For my series Transient, I decided to slow down and take a closer look at the people and objects in my life that matter most to me. I reexamined time and the camera’s ability to describe small intimate moments between camera, subject, and photographer. I chose the 4x5 view camera above all others because of its ability to capture more than what I can see with my own eyes. The view camera draws my attention to small details and moments I can’t see without the focus of the lens and the cropped view of the ground glass. Overall, creating a disconnect between what I see and the image that is captured, the view camera enables me to capture what I miss with the naked eye.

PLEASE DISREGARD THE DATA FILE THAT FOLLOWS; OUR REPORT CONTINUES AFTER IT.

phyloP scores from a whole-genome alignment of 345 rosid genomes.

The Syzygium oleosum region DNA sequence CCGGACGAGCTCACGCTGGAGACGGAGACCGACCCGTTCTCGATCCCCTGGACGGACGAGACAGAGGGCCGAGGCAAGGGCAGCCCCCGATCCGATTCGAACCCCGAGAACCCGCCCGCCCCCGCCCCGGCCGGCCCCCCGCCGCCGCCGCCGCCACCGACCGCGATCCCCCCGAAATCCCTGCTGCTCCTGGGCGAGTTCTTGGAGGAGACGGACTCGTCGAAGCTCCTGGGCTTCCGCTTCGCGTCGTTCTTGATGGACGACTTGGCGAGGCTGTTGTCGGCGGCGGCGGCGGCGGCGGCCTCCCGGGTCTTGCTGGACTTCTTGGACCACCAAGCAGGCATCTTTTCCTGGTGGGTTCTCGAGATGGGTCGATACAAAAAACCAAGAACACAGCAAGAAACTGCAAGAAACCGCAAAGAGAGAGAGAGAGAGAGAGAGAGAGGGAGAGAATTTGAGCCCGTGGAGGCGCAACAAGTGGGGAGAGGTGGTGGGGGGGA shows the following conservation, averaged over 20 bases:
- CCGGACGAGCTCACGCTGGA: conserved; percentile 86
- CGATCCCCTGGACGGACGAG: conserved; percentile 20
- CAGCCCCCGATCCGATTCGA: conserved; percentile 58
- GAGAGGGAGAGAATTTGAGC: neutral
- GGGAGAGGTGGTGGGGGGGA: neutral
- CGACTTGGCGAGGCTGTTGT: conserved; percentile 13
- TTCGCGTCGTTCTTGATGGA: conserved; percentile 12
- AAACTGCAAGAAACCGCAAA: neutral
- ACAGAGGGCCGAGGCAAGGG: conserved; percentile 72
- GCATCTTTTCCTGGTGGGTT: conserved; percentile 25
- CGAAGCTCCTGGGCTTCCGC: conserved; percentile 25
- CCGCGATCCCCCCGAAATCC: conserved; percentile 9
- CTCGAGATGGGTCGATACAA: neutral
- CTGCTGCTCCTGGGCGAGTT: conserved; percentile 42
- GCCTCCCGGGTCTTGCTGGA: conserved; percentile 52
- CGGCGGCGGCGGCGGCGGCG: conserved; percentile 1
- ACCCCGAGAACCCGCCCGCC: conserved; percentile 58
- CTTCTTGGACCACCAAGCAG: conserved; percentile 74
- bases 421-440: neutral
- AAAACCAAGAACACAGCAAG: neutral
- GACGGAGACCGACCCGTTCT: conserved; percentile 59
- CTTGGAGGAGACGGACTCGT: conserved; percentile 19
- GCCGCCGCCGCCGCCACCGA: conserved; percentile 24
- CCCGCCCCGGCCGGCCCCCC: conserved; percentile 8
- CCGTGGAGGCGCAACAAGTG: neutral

For me, this series is a personal journey. I began by searching for something unknown, a mystery surrounding the passage of time in my own life I was hoping the camera could help me understand. I examined time and the tension involved in holding on and letting go. Specifically looking at the tension involved in wanting to hold on to the people and objects in my life that matter most to me but inevitably having to let go of them. I also wanted to further examine the feelings and memories attached to these people and objects and how they evolve over time, contemplating how both sometimes change in meaning and in value. To continue my examination of time, I wanted to pay careful attention to the fleeting moments lost by the naked eye but caught by the camera. Overall, creating images that enable me to not only explore what I would normally miss but also evaluate my own perspective. To achieve this I use the view camera as a way of seeing, which allows me to create images that express what I am blind to but in some ways how I want to remember the subject. This allows me to step back and evaluate how time has affected my life. And within the images preserve that moment or memory which in turn helps me let go of them.